The Swedish Financial Services Authority formally approved the business today. Clearing houses are having to reapply to operate under the European Market Infrastructure Regulation (EMIR) legislation.
EMIR, which is very similar to Dodd Frank in the US, came after the 2009 decision by G20 leaders to impose risk-mitigating and stability-enhancing mandates.
In exchange for complying, groups like Nasdaq OMX can offer customers increased efficiencies on the margin which investors have to place in order to trade derivatives.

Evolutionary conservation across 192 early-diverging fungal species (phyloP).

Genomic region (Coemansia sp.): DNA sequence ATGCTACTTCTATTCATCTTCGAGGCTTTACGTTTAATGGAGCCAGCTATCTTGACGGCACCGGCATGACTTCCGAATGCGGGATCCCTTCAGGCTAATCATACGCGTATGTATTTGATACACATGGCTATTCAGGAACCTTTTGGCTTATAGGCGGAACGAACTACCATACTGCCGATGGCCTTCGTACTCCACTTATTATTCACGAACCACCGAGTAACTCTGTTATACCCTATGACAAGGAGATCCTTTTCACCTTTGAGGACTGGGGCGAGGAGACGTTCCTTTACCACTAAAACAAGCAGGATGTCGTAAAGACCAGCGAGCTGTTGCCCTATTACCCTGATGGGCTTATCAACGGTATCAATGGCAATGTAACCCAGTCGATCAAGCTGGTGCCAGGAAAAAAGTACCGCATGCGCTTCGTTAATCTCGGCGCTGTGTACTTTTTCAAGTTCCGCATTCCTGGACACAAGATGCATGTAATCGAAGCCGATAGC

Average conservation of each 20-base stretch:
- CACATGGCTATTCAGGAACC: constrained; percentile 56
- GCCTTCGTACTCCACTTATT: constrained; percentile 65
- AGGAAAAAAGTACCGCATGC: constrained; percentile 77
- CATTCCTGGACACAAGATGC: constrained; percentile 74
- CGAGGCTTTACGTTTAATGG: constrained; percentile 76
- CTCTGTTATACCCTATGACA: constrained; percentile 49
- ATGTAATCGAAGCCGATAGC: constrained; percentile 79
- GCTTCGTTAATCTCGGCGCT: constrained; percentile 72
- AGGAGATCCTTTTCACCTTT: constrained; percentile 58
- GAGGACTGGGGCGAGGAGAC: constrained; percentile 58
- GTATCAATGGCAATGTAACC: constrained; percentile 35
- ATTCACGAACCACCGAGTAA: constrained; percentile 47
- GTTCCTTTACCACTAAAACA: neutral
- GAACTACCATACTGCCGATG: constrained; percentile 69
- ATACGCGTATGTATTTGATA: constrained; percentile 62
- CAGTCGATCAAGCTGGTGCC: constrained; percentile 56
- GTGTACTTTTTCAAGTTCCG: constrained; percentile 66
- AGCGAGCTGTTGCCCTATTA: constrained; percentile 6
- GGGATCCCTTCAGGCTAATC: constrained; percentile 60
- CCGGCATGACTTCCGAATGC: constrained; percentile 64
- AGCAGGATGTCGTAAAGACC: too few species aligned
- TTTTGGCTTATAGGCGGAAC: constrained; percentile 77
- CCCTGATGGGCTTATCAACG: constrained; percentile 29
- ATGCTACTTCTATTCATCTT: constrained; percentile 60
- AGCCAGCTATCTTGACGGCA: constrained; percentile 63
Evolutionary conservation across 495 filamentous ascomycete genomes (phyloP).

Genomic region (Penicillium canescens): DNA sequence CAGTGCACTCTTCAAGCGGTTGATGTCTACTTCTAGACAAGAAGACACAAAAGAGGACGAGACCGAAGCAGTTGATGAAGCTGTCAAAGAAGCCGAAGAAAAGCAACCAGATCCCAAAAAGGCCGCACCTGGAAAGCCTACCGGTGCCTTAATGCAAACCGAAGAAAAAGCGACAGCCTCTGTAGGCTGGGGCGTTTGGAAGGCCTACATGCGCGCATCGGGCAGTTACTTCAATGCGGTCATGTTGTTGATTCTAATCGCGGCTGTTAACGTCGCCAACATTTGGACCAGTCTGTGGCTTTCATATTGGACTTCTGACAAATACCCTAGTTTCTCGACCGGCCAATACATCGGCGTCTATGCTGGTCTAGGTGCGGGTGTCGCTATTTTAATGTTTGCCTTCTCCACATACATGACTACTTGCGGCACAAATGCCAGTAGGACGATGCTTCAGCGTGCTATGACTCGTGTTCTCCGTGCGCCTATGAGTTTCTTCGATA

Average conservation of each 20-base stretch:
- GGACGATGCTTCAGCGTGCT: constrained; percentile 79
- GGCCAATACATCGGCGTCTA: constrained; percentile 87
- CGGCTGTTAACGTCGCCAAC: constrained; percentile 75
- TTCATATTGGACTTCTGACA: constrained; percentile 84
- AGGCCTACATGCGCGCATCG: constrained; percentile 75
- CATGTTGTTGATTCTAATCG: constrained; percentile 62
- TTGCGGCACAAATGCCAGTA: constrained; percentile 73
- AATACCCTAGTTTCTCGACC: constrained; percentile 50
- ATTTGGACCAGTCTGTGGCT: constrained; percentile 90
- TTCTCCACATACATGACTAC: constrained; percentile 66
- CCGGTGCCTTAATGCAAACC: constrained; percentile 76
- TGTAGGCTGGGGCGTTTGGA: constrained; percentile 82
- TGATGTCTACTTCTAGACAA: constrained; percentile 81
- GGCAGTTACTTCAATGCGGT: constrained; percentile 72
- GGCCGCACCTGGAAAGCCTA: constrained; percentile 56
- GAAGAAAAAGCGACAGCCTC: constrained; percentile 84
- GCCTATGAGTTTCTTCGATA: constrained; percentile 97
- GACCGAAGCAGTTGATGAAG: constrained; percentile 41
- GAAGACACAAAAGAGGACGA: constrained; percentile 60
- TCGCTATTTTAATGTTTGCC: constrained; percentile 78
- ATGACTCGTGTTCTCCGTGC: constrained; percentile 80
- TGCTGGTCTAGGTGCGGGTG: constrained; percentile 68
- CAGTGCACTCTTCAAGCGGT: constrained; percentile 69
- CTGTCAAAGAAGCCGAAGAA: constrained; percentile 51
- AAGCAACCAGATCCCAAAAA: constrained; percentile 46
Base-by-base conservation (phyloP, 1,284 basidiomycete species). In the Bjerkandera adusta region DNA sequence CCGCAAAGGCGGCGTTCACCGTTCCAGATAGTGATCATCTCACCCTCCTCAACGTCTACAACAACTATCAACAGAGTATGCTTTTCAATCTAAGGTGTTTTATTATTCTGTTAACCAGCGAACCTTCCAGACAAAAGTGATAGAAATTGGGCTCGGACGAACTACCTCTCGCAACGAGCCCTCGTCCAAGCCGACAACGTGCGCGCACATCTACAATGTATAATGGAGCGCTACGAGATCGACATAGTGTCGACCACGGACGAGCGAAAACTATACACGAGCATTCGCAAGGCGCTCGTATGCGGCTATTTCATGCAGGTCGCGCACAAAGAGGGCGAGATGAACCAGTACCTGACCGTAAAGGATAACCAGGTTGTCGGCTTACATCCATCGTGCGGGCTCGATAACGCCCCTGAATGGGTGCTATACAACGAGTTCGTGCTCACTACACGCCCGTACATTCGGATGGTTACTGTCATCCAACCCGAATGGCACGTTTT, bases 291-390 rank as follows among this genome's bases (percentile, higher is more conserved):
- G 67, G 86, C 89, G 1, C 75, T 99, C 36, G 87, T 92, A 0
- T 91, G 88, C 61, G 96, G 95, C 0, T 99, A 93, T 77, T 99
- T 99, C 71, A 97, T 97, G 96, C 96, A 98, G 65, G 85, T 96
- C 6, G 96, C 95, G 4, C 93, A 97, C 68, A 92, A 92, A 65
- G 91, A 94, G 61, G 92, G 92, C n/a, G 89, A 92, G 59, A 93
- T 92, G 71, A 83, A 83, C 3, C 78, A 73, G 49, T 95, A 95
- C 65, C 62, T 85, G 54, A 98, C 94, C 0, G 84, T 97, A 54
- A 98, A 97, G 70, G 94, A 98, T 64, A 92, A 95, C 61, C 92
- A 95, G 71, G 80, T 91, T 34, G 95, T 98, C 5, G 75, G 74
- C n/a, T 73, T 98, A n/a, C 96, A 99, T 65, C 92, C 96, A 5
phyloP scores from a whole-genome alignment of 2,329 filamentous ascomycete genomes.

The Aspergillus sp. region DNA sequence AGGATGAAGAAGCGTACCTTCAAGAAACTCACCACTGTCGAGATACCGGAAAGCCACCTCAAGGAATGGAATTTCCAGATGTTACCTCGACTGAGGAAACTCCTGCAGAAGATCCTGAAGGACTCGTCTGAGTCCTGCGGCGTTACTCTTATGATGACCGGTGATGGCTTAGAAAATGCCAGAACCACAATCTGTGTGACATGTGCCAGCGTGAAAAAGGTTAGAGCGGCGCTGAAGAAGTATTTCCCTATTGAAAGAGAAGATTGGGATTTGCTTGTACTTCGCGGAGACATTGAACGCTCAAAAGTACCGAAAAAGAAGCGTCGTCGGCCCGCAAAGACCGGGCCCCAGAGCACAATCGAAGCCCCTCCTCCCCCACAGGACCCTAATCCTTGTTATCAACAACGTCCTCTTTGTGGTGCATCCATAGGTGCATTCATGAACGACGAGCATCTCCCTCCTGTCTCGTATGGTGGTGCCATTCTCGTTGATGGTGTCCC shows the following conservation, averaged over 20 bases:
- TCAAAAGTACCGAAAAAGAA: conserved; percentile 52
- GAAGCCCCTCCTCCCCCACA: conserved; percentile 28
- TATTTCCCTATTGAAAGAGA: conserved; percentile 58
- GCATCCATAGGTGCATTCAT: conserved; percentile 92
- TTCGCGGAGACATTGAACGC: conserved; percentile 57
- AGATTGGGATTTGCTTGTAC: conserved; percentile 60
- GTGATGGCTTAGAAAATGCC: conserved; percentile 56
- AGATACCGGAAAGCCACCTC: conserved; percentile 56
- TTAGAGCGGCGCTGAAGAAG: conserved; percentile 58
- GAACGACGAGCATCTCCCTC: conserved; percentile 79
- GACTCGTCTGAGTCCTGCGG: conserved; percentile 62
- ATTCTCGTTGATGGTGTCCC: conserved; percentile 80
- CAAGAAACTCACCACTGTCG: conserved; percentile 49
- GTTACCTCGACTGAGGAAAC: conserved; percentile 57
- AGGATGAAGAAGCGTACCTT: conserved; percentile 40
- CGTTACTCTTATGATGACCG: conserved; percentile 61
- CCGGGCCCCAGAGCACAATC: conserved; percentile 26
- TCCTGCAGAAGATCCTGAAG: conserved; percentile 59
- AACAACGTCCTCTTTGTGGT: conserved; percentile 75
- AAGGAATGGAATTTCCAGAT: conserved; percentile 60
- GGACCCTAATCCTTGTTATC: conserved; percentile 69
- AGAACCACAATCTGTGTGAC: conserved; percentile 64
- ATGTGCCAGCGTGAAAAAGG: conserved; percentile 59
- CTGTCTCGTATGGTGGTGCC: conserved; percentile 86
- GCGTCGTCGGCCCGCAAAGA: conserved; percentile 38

Hans-Ole Jochumsen, executive vice president, of Nasdaq OMX’s Transaction Services Nordic, says:
Our clearing house was the first with true multi-asset derivatives clearing in Europe. Now, as the first to be EMIR authorised, we can focus on further developing our offering, including an expansion within interest rate swaps and German power derivatives, as well as introducing clearing of foreign exchange products.
The approval was made by a college of regulators and central banks from Denmark, Finland, Norway, Sweden, and the UK, as well as the European Central Bank (ECB) and the European Securities and Markets Authority (ESMA).